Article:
Wednesday, March 08, 2006

South Dakota and Abortion

So, South Dakota just passed a law prohibiting all abortions except to save the mother’s life. My response to this is, “Oh brother…”

I have wanted to write a longer post on my position on abortion, but that never materialized. So here is the short version.

I believe that abortion is morally wrong. It is morally wrong not because of its similarity to murder, but because the action represents an active rejection of God’s invitation to love. It seems very difficult to reconcile the act of abortion with Jesus’ urging that we love our neighbors as ourselves.

So what about the legality of abortion? Abortion is not like murder. While I reject murder on the same moral grounds, of failing to love, as abortion, the reason that we need a law against murder stems from the state’s obligation to enforce order. Society would simply cease to exist if individuals could murder one another with impunity. The parallel for abortion simply does not hold.

In fact not only is society not threatened by abortion, but laws designed to prohibit abortion actually threaten society’s morality. I firmly believe that the state should not have the power legislate morality. Travis keeps using a Janice Rodgers Brown quote, “Where government moves in community retreats…” I think this is true. I also think that where government moves in morality retreats. Although we may fail to actively sin when the state (read men with guns) prevents us from sinning, we also fail to actively love.

3 comments:

Lori said...

I agree that abortion is morally wrong, but wrong because it is murder! Your thought that it is wrong because it is rejecting God's love seems silly. Especially if you state Jesus urging us to "love our neighbor as our self." Loving your neighbor does not mean staying awake with them at night, feeding, clothing, loving, nurturing and sheltering them for 18+ straight years. Loving a child does include those things. "Neighbor" cannot be compared to "Mother." Sure you could say that the mother does not need to commit to life, but she certainly needs to committ to 9mos. I think that if it were accepted people would eliminate those who caused inconvenience to them, as a mother is able to eliminate her fetus for the sake of convenience. Wouldn't it be nice to eliminate the IRS (ok, I don't think so, but I know you do). So you say it's not about morals it's just about enforsing society's order, right? Although murder is illegal, there are still plenty of hitmen and women employed in the US. Should we make that legal because "where gov't moves in community retreats?" Should a Mother who delivers a child and then kills it within the first 24 hours be held criminally responsible? It seems that would not go against your theory that the state is only responsible to enforce order. I don't see that murdering a 24 hour old child would disrupt society's order. What would be the cut-off age for a mother to murder her child? Clearly, there is more at stake than just enforcing order. Gov't does have some moral responsibility to those that it governs over. Another interesting fact about abortion: In the state of Massachusetts a woman can recieve an abortion without the knowledge of her husband, but a husband must have written consent of his wife to have a vasectomy.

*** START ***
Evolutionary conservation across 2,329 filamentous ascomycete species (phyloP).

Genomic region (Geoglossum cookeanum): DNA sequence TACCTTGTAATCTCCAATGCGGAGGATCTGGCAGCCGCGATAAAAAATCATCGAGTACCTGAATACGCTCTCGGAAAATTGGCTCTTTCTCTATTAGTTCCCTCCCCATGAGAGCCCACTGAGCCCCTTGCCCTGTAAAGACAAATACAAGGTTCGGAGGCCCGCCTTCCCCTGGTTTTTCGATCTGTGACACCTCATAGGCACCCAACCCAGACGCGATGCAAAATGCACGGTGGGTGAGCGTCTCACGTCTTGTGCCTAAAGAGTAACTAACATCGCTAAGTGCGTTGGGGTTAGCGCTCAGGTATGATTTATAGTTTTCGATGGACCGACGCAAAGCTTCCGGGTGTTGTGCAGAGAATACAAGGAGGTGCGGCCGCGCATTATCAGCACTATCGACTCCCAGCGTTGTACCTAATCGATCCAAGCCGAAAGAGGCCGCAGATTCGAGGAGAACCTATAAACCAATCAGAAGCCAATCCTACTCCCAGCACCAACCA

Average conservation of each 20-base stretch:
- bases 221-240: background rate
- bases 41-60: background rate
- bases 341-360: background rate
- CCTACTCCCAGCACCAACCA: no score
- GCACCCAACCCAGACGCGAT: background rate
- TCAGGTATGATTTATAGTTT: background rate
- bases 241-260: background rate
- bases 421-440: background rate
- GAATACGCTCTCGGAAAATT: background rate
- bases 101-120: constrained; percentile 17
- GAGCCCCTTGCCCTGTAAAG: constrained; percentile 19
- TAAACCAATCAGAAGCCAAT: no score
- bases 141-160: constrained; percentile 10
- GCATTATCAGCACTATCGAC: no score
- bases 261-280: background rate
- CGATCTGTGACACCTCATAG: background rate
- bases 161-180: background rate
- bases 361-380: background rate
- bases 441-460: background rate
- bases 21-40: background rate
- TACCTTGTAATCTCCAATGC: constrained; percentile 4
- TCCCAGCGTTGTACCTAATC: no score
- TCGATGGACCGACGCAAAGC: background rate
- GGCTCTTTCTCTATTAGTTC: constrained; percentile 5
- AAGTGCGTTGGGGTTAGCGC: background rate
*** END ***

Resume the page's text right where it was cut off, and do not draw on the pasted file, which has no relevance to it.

Michael Bangert said...

Lori,

I think that you are helping me make my point. When I say that abortion is a failure to love I think that it means exactly the failure of parental love that you describe. Specifically a person understands that God is calling her to love and be loved by a child. However the person also understands that this requires nine months of pregnancy, staying up with the baby, eighteen years of parental responsibility, and ultimately a lifetime of commitment. A woman who chooses to have an abortion understands that God is calling her into a loving relationship, but rejects that relationship because of the responsibility that it requires. Her own life and happiness are more important than this potential loving relationship.

That is exactly a failure to love and it is an important sin. However, failing to love is a sin that I commit every day. Although abortion may be a more dramatic manifestation of failing to love than the sins that I commit, it is certainly the same sin. That is why I have a hard time condemning or legally punishing a person who chooses abortion.

On infanticide: Morally, the sins of abortion and killing an infant are failing to take on parental responsibility. The sin of murder is more like failing to respect the desire of another to continue living. The difference here is between failing to take on responsibility and failing to respect. Killing child falls somewhere in the continuum between the two, depending on the child’s age.

Practically, the state needs to enact laws to maintain order. A Roman father had the legal right to kill his children regardless of their age. So, there is one extreme. I doubt that there are many people who would argue for the Roman model. I really do not have very strong feelings about where we ought to draw the line, but the place where we currently draw it, at viability, seems ok to me.

lori said...

If you consider viability as the ability of the baby to live outside of the mother's uterus that is currently not where we draw the line. What is your deffinition of viability?